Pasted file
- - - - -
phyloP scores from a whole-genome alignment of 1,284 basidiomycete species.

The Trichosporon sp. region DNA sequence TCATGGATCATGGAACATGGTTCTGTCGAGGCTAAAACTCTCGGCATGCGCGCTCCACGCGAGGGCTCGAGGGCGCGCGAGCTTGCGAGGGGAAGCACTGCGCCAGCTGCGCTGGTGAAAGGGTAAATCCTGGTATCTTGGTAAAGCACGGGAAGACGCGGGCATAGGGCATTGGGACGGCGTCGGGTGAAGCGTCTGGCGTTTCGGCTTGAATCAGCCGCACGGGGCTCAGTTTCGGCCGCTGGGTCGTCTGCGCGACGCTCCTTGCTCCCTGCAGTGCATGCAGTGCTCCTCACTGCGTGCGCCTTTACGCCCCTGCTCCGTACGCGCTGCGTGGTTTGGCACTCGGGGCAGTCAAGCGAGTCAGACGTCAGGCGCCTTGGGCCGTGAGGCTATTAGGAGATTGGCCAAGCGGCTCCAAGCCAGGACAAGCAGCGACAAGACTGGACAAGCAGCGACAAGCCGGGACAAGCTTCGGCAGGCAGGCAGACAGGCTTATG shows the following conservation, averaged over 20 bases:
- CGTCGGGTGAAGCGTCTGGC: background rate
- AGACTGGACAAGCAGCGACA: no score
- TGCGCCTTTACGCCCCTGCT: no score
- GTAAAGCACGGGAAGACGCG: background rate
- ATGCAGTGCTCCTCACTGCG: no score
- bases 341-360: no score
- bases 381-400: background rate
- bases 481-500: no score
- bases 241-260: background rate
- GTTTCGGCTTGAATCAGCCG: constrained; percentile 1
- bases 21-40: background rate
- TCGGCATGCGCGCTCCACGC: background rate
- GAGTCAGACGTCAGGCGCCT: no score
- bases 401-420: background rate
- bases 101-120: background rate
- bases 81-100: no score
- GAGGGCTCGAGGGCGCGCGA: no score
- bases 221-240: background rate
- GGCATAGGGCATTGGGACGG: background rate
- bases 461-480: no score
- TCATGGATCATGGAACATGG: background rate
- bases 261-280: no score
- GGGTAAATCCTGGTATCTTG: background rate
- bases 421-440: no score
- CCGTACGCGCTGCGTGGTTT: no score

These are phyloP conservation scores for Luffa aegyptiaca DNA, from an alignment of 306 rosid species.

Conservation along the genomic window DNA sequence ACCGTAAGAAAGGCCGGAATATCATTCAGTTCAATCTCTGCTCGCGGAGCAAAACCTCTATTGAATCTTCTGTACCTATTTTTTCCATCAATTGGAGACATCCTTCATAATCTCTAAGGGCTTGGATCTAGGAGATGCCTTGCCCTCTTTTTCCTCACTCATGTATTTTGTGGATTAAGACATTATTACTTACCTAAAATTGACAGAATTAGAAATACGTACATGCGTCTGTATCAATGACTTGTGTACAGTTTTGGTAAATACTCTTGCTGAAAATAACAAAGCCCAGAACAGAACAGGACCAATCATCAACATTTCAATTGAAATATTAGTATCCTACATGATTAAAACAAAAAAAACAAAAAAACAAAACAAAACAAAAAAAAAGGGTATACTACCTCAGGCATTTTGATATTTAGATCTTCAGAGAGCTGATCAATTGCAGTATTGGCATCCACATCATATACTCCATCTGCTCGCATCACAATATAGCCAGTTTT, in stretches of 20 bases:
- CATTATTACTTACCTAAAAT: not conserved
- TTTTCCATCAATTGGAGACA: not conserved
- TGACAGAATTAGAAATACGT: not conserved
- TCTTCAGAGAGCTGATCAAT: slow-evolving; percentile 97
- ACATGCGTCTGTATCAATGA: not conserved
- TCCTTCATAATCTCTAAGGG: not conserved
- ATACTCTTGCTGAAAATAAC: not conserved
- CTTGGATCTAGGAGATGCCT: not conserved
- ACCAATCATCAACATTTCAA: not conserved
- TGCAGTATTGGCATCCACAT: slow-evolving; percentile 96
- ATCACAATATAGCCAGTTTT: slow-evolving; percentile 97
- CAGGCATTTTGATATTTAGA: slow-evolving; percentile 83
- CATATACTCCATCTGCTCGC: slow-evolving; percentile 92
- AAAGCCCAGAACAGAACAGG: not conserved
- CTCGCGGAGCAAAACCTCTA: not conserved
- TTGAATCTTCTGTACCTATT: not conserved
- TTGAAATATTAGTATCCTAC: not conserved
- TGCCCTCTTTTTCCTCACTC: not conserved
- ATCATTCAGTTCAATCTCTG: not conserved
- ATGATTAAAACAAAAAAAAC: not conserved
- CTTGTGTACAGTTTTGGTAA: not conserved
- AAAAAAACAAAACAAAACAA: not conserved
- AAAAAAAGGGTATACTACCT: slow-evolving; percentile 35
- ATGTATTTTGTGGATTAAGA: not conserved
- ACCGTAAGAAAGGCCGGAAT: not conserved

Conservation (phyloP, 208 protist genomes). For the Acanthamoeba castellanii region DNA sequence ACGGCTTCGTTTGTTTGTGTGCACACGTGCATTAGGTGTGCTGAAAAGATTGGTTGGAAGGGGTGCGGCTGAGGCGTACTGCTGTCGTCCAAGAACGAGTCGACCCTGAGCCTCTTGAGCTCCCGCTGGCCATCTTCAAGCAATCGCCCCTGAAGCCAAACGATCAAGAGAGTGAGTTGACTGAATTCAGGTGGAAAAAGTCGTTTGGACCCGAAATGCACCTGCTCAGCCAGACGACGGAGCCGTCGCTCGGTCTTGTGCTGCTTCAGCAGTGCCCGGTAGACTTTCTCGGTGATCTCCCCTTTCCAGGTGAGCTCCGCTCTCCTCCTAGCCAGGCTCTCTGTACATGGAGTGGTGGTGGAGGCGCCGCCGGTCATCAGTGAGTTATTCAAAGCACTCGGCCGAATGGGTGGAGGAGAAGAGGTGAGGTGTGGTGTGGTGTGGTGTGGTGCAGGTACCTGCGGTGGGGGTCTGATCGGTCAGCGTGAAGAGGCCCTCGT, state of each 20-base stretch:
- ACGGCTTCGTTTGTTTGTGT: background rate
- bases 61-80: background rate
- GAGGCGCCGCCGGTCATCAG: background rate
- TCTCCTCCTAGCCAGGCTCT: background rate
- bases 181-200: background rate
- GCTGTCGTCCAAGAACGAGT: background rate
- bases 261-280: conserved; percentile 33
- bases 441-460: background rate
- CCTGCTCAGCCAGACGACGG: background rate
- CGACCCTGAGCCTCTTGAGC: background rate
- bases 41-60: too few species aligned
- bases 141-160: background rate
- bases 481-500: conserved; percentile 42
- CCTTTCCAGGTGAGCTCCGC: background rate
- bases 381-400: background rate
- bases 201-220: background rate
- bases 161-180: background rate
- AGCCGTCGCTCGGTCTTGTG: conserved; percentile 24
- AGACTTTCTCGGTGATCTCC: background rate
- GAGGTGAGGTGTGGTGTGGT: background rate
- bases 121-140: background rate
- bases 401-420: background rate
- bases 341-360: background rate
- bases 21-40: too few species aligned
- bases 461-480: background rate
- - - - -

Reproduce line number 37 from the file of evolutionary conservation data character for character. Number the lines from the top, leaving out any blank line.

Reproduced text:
- CTTGGATCTAGGAGATGCCT: not conserved